During his time at EMU, Coryell coached some real greats, including future major-leaguers such as Matt Shoemaker, Pat Sheridan, Bob Welch and Chris Hoiles.
He pitched three seasons for the Eagles, from 1968-70, helping EMU win the NAIA national championship in 1970. He started the championship game. Coryell signed with the Pittsburgh Pirates after college, but a shoulder injury cut short his career.
Coryell returned to EMU in 1972 as an assistant to legendary coach Ron Oestrike in 1972 — the Eagles made the College World Series in 1975 and 1976 — and was named Oestrike’s successor in 1987.
Coryell retired in 2007, amid some controversy. He was placed on administrative leave for an inappropriate use of the school’s email system. An email to the mother of a player was mistakenly sent to a list-serv of more than 100 recipients.
Some roster news from across the state:
■ Central Michigan added a pair of transfers, including 6-foot-2 guard Larry Austin Jr., a graduate transfer from Vanderbilt who also has spent time at Xavier. He will be immediately eligible, as will 6-6 power forward Rob Montgomery, a transfer from Indian Hills (Iowa) Community College. Montgomery will have two years of eligibility remaining.
■ Western Michigan announced its 2018 recruiting class, and it includes 6-3 guard Adrian Martin (Georgia), 6-6 forward Kawanise “Squeaky” Wilkins (Chicago) and 6-2 guard William Boyer-Richard (Quebec).
■ Oakland added 6-3 guard Kenny Pittman (Chicago), the No. 7-ranked player in the state of Illinois.
■ The Oakland women signed 5-6 guard Jalisha Terry (Flint) and 5-10 guard Adrian Crockwell (Ohio).
■ The Detroit Mercy women added 5-8 guard Jiera Shears (North Carolina), rounding out a five-member class, and still is awaiting word on a potential game-changing graduate transfer from the Midwest.
■ Meanwhile, the Big Ten announced its women’s conference foes for the 2018-19 season. Michigan and Michigan State will play each other twice. Meanwhile, Michigan gets Minnesota, Northwestern, Ohio State and Rutgers at home, Illinois, Maryland, Penn State and Purdue away, and Indiana, Iowa, Nebraska, and Wisconsin home and away. For Michigan State, it gets Illinois, Maryland, Penn State and Purdue at home, Nebraska, Northwestern, Rutgers and Wisconsin away, and Indiana, Iowa, Minnesota and Ohio State home and away.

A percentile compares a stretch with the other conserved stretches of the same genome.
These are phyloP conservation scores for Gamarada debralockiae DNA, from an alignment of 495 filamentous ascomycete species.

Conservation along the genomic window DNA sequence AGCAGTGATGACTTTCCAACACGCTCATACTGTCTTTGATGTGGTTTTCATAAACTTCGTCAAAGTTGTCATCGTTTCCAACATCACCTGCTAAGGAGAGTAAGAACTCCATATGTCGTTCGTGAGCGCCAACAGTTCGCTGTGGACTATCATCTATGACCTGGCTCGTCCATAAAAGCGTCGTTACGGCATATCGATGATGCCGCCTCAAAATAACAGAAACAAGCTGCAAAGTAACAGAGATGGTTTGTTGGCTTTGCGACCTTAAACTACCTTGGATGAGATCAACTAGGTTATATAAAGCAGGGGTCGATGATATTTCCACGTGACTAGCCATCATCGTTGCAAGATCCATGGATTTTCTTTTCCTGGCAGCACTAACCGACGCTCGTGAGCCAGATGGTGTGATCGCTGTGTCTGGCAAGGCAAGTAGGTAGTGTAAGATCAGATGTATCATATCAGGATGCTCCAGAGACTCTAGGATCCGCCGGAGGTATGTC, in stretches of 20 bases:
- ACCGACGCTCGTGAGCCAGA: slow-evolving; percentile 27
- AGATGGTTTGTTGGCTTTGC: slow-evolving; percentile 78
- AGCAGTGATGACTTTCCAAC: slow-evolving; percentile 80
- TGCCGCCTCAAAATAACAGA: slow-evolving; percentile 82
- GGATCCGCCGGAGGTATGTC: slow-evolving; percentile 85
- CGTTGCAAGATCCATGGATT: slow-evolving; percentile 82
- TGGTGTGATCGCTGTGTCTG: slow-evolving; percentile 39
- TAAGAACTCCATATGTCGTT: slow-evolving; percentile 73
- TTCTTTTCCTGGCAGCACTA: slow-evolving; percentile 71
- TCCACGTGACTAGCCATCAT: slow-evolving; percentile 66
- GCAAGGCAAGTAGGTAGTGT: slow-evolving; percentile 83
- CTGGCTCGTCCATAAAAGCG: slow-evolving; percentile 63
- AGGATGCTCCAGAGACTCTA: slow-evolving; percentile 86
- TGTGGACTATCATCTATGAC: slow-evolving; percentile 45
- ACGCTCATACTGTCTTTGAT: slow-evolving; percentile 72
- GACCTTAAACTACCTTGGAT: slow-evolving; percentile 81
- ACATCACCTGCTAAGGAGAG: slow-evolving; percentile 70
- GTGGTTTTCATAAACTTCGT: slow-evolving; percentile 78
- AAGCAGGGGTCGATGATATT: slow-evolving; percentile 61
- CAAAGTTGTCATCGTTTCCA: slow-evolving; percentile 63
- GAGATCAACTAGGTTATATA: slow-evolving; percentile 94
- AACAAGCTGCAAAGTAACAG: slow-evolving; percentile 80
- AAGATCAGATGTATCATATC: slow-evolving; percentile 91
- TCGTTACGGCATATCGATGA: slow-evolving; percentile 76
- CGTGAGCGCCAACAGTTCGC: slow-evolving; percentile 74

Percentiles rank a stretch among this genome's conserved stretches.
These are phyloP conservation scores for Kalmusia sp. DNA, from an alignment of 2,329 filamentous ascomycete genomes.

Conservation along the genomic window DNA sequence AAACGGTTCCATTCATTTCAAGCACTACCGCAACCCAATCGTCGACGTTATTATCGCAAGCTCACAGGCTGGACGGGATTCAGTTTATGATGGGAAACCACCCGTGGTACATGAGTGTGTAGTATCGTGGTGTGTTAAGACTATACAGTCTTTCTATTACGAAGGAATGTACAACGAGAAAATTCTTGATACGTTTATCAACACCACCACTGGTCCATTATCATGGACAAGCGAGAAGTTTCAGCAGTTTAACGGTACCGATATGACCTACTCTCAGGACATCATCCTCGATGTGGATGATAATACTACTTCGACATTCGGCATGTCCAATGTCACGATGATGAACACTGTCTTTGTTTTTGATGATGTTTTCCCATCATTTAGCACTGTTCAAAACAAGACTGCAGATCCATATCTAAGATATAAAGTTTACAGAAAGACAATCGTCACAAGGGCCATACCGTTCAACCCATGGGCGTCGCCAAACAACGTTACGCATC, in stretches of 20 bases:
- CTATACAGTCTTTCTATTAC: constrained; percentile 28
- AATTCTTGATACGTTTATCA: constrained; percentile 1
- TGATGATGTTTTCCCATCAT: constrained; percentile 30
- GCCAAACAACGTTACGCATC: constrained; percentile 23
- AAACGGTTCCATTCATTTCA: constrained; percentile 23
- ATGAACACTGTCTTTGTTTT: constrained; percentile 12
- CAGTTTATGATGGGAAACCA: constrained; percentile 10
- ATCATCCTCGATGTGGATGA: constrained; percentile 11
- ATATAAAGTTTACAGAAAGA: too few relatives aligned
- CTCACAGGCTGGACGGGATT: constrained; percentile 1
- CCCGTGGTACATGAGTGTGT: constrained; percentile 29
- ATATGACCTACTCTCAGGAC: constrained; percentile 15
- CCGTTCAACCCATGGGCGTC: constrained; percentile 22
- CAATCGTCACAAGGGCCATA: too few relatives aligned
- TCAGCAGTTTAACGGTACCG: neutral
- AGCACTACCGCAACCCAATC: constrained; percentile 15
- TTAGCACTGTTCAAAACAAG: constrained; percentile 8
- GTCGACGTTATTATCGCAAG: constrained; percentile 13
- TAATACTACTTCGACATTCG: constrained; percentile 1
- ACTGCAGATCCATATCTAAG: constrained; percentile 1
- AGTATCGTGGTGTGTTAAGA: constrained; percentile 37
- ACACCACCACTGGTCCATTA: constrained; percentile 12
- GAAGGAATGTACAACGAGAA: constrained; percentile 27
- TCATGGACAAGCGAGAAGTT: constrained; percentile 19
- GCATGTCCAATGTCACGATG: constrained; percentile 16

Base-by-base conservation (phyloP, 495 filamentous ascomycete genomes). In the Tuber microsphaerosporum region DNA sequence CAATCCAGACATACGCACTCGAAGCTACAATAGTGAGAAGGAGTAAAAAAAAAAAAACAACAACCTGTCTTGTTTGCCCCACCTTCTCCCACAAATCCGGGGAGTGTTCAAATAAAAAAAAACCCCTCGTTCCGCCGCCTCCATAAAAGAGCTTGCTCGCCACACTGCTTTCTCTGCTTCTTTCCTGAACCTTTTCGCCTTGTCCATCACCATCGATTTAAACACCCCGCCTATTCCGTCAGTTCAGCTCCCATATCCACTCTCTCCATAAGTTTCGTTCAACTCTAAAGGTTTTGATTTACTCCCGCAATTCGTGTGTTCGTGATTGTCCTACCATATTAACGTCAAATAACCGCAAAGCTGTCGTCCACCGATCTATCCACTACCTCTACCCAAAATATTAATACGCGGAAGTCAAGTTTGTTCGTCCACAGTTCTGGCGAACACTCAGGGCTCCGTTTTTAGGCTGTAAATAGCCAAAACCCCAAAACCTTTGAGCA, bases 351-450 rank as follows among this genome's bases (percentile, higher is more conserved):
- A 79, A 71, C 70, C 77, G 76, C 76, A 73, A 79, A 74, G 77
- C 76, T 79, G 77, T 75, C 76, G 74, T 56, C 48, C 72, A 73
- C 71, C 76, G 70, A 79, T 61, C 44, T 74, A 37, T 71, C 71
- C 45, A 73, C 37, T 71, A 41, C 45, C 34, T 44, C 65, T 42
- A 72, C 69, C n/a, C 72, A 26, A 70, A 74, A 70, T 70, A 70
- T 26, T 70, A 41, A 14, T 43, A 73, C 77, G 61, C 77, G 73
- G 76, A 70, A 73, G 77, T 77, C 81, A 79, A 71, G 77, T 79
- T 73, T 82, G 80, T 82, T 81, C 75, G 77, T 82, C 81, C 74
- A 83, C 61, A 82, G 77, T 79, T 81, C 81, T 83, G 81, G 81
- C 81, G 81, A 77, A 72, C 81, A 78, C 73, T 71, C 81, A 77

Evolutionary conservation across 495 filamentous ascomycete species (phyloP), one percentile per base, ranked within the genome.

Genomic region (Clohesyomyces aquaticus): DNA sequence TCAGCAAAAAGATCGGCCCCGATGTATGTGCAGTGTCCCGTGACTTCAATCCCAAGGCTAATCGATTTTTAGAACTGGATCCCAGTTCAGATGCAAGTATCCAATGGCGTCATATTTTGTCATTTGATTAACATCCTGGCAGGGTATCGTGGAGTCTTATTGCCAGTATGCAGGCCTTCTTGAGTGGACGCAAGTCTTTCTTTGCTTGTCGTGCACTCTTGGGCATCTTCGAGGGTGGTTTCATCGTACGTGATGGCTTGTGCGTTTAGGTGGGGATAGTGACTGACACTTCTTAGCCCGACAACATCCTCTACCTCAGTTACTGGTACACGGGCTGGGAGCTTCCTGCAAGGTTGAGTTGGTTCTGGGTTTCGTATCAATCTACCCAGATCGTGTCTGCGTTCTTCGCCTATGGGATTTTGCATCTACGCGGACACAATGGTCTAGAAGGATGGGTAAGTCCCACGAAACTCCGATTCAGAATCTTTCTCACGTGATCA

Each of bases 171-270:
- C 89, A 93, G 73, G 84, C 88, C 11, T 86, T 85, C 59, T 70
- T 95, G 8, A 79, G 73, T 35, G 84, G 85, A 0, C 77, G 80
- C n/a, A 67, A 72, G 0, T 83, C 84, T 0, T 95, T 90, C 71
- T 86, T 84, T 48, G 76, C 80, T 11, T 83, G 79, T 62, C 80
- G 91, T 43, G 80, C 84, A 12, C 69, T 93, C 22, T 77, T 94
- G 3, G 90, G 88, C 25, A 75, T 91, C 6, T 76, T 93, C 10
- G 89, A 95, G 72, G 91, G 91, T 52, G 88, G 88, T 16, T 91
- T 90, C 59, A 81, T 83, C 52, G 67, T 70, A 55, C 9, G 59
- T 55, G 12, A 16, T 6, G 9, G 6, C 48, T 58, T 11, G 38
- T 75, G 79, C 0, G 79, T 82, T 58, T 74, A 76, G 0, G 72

■ Michigan senior Alex Jones, the coxswain for the rowing team, has won the prestigious Bonderman Fellowship, a $20,000 stipend to travel the world from August through May — including stops in Brazil, Bolivia, Argentina, Chile, Hungary, Croatia, Slovenia, Montenegro and Greece, among others. Four LS&A students receive the stipend, which rarely goes to a student-athlete.
■ Despite protests by and fundraisers for the four sports that Eastern Michigan recently announced it was cutting, the decision is final, the school confirmed last week. Women’s softball and tennis and men’s swimming and diving and wrestling are the sports being axed, which is said to be saving the university $2.4 million.
■ Spring Arbor University is planning a $1.2-million renovation to SAU Fieldhouse, complete with new bleachers, an upgraded sound system and new scoreboard. The 42-year-old arena will be renamed the McDonald Athletic Center, in honor of former coach Donald A. “Mac” McDonald. Construction will be completed by the fall.
■ Surprisingly, Michigan star guard Katelynn Flaherty hasn’t signed with a WNBA team yet, after going undrafted. Central Michigan’s Tinara Moore signed with the Washington Mystics.
■ Central Michigan women’s basketball coach Sue Guevara will enter the Saginaw County Sports Hall of Fame on Nov. 6, following the Chippewas’ magical run to the Sweet 16.
■ The Wayne State women’s golf team is ranked for the first time in program history, 12th in the recent East Regional Rankings.
■ Detroit Mercy men’s lacrosse alum Jason Weber signed a professional contract with the Atlanta Blaze.